New Working Paper: The Fundamental Right to Property and the Protection of Investment: How Difficult is it to Repeal New Intellectual Property Rights?

CREATe presents the second entry in our series of working papers released hier in 2020: “The Fundamental Right to Property and the Protection of Investment: How Difficult is it to Repeal New Intellectual Property Rights?”.

This working paper by Martin Husovec, (CREATe Fellow, Assistant Professor, Tilburg School of Law & Affiliated Scholar, Stanford CIS) is a pre-print of a chapter due to be published in the Research Handbook on Intellectual Property and Investment Law (edited by Christophe Geiger) in June 2020. The paper was also delivered as a CREATe public lecture at the University of Glasgow on 6 February 2019 (read the full report here).


In the 2010s, we are witnessing a number of policy debates concerning proposals for new intellectual property rights. The high-profile examples include publishers’ rights, data producers’ rights, and sport events organizers’ rights. The arguments behind these rights are purely utilitarian, unlike in the case of some traditional intellectual property rights, such as authors’ or inventors’ rights. These rights are clearly presented as tools of the European Union (EU) innovation policy, incentivizing quality journalism, data creation and trading or investments in sports. However, how sticky are these tools?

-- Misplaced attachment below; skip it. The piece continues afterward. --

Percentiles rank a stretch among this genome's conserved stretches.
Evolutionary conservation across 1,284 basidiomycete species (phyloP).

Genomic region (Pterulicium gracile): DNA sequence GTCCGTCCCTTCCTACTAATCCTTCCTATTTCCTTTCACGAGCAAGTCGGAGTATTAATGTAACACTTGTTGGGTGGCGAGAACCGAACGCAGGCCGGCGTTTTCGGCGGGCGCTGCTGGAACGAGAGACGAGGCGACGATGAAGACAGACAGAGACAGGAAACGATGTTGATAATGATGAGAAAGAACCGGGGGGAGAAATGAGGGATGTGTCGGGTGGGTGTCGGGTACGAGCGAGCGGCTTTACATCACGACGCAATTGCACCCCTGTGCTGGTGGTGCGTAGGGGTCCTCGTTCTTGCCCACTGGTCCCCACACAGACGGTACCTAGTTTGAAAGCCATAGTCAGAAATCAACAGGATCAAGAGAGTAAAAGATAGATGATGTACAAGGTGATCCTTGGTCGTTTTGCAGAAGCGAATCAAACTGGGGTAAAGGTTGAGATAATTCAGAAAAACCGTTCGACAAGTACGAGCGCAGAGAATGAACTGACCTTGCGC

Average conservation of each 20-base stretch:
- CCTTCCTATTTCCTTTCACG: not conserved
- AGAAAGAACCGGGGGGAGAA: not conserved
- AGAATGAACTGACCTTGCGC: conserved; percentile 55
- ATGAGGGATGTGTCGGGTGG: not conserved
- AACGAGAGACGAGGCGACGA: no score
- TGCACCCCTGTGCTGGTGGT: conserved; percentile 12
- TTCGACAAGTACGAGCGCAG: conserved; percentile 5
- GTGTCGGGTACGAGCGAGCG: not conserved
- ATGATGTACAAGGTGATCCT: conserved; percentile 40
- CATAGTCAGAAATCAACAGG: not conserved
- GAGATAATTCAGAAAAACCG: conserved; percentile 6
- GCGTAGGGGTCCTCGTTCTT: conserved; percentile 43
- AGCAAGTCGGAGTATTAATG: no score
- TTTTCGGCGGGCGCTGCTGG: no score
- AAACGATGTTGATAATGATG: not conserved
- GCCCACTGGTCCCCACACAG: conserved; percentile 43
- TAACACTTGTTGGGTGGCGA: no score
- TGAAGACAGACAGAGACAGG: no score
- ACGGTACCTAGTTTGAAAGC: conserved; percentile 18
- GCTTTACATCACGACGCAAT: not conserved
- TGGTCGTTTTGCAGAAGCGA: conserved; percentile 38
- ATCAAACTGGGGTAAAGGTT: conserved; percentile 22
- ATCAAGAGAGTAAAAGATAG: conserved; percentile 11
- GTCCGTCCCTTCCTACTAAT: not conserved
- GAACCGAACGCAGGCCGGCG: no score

A lot of attention in the literature rightly focuses on the first-order issue of their social costs and benefits. Little attention is paid to the problem of institutional inertia which keeps some of these solutions in circulation despite their proven ineffectiveness. While economic progress is unthinkable without stable property rights, it is equally unthinkable without their never-ending adjustment and continuous reflection of their effects. In this working paper, I pose the following question: how difficult is it to legislate away a new set of intellectual property rights once they are found to be incapable of delivering on their promises?

The full working paper can be read here.

For related work by Martin, see our Copyright in the Digital Single Market Directive Implementation resource page for details on the European Copyright Roundtables: Implementing the Digital Single Market Directive and a statement on Safeguarding User Freedoms.

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